What are the differences between SHA1 and RSA? Are they just different algorithms or are they fundamentally (i.e. used for different things) different on some level.
SHA1 is a hash algorithm, which is a one way function, turning an input of any size into a fixed-length output (160 bit in this case). A cryptographic hash function is one for which it should not be possible to find two inputs giving the same output except by brute force (for instance, with a 128-bit function you should need to try on average 2^64 message to find such a “collision” due to something called the birthday paradox – Google it for more).
In fact for SHA1 this is no longer the case – the algorithm is (in cryptographic terms at least) broken now, with a collision attack described by Xiaoyun Wang et al that beats a classic birthday attack. The SHA2 family is not broken, and a process is underway by NIST to agree on a SHA3 algorithm or family of algorithms.
Edit – Google have now generated and published an actual SHA1 collision.
RSA is an asymmetric encryption algorithm, encrypting an input into an output that can then be decrypted (contrast a hash algorithm which can’t be reversed). It uses a different key for encryption (the public one) than for decryption (the private one). This can therefore be used to receive encrypted messages from others – you can publish your public key, but only you with the private key can then decrypt the messages that have been encrypted with it.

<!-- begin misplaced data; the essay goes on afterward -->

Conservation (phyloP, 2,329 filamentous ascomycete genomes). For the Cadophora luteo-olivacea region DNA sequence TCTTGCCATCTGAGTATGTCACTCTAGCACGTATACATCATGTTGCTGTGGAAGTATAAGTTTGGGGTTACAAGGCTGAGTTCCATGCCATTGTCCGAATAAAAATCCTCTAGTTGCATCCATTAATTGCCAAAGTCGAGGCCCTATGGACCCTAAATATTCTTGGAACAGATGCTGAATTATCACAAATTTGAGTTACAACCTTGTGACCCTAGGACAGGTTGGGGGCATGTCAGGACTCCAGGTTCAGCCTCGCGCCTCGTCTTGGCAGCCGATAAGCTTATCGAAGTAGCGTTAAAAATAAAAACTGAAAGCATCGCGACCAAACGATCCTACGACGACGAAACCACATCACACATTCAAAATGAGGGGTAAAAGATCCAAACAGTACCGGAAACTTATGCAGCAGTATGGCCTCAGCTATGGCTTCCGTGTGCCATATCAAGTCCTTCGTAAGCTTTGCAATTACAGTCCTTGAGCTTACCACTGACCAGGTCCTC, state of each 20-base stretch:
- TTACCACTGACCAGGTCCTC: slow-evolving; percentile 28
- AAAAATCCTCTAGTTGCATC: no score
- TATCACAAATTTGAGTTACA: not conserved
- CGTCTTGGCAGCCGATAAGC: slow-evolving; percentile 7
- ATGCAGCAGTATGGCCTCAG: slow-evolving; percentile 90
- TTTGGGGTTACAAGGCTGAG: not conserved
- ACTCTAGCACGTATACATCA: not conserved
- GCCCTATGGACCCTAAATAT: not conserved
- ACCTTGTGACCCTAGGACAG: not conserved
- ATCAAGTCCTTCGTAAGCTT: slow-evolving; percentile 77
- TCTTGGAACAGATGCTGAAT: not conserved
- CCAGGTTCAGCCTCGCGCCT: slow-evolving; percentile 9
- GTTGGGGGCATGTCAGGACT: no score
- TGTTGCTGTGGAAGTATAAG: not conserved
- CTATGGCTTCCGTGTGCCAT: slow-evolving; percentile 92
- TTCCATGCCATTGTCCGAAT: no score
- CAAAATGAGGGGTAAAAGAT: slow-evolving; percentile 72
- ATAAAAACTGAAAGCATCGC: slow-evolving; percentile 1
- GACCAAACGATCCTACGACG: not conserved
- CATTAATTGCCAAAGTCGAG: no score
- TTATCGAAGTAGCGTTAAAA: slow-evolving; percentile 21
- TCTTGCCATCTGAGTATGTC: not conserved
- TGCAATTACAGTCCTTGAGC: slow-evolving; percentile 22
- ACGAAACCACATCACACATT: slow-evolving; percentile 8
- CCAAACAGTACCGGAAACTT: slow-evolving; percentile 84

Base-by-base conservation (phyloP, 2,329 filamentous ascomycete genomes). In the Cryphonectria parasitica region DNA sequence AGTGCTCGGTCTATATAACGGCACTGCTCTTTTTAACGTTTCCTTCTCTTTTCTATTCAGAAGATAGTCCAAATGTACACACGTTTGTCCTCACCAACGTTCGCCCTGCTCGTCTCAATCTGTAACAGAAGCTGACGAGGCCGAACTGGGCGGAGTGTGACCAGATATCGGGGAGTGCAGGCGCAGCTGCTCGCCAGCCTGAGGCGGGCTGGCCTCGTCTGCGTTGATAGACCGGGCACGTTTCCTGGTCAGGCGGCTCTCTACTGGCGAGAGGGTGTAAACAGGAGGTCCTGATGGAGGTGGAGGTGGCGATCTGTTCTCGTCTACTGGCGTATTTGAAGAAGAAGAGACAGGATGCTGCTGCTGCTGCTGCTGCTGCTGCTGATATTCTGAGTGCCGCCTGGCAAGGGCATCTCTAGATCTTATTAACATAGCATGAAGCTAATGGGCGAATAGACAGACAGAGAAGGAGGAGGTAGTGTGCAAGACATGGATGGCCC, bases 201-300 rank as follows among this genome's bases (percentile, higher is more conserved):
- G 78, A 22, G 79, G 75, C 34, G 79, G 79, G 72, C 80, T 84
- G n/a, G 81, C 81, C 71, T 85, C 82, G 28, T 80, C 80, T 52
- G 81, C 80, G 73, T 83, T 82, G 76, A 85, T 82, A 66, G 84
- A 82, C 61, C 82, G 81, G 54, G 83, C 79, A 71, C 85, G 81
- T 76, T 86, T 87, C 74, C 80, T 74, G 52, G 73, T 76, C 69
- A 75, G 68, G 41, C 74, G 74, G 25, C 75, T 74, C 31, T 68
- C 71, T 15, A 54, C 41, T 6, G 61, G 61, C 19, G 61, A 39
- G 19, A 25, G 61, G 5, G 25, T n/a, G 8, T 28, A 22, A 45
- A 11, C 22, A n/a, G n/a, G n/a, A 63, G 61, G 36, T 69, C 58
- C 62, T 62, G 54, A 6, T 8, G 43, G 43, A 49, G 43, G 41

If you reverse the keys for RSA, it can be used to generate a digital signature – by encrypting something with your private key, anyone can decrypt it with the public key and, if they are sure the public key belongs to you, then they have confidence that you were the one who encrypted the original. This is normally done in conjunction with a hash function – you hash your input, then encrypt that with your private key, giving a digital signature of a fixed length for your input message.